Peggy Megan 1909-1999
I remember the shame when she’d pick spilt coal,
the Labrador that ambushed her down the road,
my stand-in-mother Peggy, here’s what I know.
She’d crumpled money in her purse
with Bulls’-Eye sweets and a bingo pen,
bargain glasses, a silver perm.
She married a bin-man with a whiskey nose,
worth more dead than when he lived,
left all his debts and seven kids.
“If it’s only an egg we can share it.”
she always said,
and when there were crumbs she still kept us fed.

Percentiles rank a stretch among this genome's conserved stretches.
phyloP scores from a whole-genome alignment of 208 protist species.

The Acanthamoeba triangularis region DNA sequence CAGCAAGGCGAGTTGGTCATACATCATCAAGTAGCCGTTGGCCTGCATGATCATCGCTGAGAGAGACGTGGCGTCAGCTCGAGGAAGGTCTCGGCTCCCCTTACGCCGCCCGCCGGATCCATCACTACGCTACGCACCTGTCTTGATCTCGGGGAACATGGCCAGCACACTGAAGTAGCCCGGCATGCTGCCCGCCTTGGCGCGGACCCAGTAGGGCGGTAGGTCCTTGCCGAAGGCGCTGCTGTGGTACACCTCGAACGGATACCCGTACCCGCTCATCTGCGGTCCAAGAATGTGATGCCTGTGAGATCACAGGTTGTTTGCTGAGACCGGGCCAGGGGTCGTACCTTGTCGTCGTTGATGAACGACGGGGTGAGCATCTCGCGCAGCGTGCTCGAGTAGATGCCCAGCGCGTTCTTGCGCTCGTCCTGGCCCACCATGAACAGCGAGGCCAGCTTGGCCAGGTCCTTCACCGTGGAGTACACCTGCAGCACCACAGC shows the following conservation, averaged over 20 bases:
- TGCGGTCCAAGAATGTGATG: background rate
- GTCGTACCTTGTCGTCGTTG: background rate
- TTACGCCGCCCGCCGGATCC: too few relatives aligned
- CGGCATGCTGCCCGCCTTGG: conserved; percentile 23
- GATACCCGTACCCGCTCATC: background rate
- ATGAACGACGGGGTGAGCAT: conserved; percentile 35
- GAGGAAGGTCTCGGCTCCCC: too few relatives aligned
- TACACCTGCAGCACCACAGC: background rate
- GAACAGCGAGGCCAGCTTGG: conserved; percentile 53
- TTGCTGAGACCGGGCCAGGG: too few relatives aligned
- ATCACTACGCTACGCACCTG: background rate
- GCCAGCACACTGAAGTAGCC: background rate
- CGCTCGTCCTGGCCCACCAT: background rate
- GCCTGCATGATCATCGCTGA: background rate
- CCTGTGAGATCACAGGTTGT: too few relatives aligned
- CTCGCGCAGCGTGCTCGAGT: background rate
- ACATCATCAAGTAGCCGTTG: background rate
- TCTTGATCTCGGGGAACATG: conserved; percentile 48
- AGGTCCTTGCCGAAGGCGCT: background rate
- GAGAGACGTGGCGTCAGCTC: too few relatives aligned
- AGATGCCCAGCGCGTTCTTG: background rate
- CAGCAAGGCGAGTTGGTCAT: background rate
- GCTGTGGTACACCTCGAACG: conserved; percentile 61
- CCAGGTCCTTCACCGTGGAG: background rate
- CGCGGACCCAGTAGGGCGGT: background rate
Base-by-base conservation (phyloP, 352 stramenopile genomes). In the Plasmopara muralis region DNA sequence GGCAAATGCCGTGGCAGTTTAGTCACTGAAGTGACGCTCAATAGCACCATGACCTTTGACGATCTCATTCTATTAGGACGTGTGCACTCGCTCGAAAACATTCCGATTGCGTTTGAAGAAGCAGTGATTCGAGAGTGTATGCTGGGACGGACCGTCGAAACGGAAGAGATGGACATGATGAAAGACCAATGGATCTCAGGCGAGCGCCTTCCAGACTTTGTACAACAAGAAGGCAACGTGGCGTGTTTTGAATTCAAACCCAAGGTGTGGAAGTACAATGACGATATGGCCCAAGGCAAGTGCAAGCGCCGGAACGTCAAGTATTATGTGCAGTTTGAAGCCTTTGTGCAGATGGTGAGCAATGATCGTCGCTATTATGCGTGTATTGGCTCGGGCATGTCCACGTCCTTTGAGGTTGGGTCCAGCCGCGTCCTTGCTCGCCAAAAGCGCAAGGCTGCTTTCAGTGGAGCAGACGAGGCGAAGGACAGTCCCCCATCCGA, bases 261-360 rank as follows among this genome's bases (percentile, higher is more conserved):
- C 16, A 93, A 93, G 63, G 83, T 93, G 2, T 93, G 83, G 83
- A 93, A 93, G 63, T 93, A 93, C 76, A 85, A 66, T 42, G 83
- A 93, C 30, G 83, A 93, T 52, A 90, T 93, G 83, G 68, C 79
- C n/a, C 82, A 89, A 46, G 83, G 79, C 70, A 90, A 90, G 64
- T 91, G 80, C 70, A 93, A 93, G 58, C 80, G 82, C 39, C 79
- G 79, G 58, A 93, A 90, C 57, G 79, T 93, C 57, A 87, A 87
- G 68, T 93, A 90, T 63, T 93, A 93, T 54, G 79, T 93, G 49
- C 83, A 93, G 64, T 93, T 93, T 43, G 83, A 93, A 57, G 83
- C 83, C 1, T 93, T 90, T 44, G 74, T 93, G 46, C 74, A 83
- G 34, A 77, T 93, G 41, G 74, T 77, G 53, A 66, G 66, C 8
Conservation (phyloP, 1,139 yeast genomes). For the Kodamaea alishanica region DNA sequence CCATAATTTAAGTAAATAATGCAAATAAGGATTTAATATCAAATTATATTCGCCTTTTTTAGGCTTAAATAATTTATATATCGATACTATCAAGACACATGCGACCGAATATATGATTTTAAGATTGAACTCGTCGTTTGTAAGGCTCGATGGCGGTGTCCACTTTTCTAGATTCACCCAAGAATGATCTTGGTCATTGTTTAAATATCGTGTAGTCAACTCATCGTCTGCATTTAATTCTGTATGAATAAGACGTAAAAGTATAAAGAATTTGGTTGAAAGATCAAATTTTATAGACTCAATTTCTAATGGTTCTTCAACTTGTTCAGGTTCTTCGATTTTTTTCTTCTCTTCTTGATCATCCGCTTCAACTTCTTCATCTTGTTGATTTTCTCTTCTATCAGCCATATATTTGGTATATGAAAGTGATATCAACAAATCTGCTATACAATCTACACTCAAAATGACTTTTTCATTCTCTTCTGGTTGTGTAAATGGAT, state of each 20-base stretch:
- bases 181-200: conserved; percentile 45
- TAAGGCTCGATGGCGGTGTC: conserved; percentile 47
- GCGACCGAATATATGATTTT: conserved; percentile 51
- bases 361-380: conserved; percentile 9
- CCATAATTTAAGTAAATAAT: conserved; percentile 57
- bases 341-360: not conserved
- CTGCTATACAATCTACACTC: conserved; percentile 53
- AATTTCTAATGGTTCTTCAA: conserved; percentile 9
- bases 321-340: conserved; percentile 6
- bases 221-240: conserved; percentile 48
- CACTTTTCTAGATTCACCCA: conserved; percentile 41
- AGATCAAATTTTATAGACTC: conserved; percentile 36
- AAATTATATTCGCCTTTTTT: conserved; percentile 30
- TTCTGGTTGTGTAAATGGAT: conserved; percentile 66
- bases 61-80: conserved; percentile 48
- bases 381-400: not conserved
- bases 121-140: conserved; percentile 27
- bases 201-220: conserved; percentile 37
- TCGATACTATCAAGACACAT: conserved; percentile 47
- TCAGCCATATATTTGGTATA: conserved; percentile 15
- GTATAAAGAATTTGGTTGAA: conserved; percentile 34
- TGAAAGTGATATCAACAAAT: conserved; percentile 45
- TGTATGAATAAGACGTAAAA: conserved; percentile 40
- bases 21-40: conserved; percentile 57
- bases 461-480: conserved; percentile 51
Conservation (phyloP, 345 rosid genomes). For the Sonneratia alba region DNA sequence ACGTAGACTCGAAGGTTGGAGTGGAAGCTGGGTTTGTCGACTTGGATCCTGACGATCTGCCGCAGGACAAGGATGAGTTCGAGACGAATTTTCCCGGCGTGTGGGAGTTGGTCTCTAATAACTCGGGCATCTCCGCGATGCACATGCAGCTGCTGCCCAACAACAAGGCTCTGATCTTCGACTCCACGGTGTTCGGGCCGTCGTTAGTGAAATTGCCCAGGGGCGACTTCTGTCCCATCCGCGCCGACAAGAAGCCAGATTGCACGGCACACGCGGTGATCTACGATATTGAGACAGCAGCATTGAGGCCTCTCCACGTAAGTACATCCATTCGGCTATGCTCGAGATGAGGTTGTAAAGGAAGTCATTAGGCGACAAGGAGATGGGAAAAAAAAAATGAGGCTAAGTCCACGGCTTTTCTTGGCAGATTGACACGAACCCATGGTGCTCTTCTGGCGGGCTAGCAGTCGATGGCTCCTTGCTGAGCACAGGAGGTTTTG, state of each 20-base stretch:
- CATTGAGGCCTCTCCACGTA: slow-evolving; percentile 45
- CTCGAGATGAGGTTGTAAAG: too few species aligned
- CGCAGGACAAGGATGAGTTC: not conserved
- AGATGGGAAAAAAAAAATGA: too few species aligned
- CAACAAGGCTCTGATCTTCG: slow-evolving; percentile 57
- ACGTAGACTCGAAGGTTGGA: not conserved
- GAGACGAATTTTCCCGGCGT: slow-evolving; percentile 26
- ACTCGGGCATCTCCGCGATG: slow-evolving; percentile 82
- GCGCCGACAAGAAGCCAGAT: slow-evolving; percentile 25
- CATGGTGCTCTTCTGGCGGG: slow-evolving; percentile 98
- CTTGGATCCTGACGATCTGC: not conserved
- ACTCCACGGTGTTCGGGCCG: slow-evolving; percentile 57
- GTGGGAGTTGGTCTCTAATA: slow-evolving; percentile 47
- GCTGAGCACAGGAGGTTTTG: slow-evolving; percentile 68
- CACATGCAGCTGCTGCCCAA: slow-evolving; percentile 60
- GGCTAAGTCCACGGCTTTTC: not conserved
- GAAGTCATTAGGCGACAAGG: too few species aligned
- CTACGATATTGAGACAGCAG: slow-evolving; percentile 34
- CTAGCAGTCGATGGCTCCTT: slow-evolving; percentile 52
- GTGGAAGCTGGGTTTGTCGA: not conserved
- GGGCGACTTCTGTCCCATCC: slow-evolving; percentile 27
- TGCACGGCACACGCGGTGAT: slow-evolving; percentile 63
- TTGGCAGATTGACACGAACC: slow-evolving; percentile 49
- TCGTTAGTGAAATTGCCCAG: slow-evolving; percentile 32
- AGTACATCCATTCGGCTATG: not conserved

She’d tell your future from the tea-leaves dark mark,
or shuffle out your fortune
with a ragged pack of cards.
Saw no contradiction in the Sunday trek to Mass,
while her young heathens slept,
in a time before our street had cars.
We buried her proud, all the family round,
in the end become a girl again,
left us all big enough to fend for ourselves.
Me, a man yet somehow still,
that orphaned kid that she took in,
raised on crumbs and tenderness.
If you have any comments on this poem, Terry Maher would be
pleased to hear from you.